Public Q & A: Moving from Confidence Building to Mutual Reliance
- What did FDA and EMA announce about sharing inspection information?
FDA and EMA developed a strategy to increase sharing of inspection results conducted in each others’ territories. FDA may rely upon that information when deciding where to deploy our inspection resources. FDA (and EMA) will continue to make independent decisions based on all appropriate information available.
The strategy applies to GMP inspections of manufacturing sites in the U.S. and the European Economic Area (EEA) involving products for human and veterinary use.
- Why are EMA and FDA doing this?
A large number of inspections are carried out by FDA in the EEA and vice versa. Due to competing demands for resources at both FDA and EMA, and the shift of pharmaceutical manufacturing away from Europe and the U.S., leveraging resources is in the best interest of public health.
FDA and EMA recognized the efficiencies to be gained by progressing beyond existing collaborative projects towards reliance on each others’ inspection outcomes.
Not only will this enable better use of regulatory resources it will also provide some relief to manufacturers who direct substantial resources to host inspections.
Working in close partnership with our foreign counterparts will help strengthen the product safety net around the world.
- Does this mean that FDA will be doing fewer foreign inspections?
No, FDA inspectional resources will be allocated to other parts of the foreign inventory where risk may be greater.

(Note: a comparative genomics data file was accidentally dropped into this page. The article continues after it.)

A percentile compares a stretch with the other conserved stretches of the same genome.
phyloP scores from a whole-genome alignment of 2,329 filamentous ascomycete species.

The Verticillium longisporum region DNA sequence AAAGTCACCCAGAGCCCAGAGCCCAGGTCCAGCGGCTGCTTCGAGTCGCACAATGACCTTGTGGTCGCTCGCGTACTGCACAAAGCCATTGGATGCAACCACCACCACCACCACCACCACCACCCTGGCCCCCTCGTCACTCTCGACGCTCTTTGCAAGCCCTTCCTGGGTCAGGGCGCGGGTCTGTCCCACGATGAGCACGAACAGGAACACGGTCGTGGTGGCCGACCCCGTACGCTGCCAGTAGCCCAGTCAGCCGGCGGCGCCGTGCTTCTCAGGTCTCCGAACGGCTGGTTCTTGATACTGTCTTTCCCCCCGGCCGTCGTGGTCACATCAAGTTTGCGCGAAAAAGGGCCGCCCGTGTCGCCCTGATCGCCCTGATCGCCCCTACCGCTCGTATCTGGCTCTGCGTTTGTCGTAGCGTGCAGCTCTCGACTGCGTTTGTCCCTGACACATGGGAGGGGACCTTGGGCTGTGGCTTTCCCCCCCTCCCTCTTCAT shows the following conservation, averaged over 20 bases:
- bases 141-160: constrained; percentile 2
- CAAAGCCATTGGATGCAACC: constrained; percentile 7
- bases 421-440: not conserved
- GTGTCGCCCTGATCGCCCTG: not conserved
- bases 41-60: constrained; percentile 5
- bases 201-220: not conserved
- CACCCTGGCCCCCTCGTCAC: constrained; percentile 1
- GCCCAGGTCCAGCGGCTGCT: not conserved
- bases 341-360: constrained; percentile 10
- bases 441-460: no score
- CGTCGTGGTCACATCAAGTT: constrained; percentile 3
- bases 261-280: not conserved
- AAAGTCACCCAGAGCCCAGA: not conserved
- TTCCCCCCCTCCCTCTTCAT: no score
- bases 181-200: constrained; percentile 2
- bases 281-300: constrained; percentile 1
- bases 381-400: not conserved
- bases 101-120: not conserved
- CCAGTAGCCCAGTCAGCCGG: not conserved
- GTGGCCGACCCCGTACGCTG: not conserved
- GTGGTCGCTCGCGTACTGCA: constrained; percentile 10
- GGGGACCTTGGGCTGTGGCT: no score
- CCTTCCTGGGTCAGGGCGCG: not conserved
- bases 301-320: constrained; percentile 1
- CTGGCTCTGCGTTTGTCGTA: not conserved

- What may EMA and FDA do with the inspection information they receive?
The information may be used for many purposes including routine regulatory surveillance and making risk-based decisions about the products that are overseen by FDA and EMA. The information may also inform each agency’s decision about whether to waive a pre-approval or pre-authorization inspection or defer a surveillance inspection based on risk factors and inspectional history.
- Can companies apply for an exemption from an inspection being performed?
There are no exemption application provisions in this enhanced inspection cooperation strategy. However, if EMA has recently conducted a GMP inspection of your facility, you may provide the EMA report to FDA for consideration. If your firm is named in an application or dossier submitted to both FDA and EMA, you may inform both agencies of the concurrent submissions.
- What are previous GMP confidence-building activities that EMA and FDA have pursued?
- Interim Report (published on the FDA website):
Interim report on the International API inspection Pilot Programme
- Final Report: (published on the FDA website):
Final report on the International API inspection Pilot Programme
Finished Dosage (FD) Joint Inspection Pilot
- EMA General Principles and Terms of Reference (published on EMA’s website)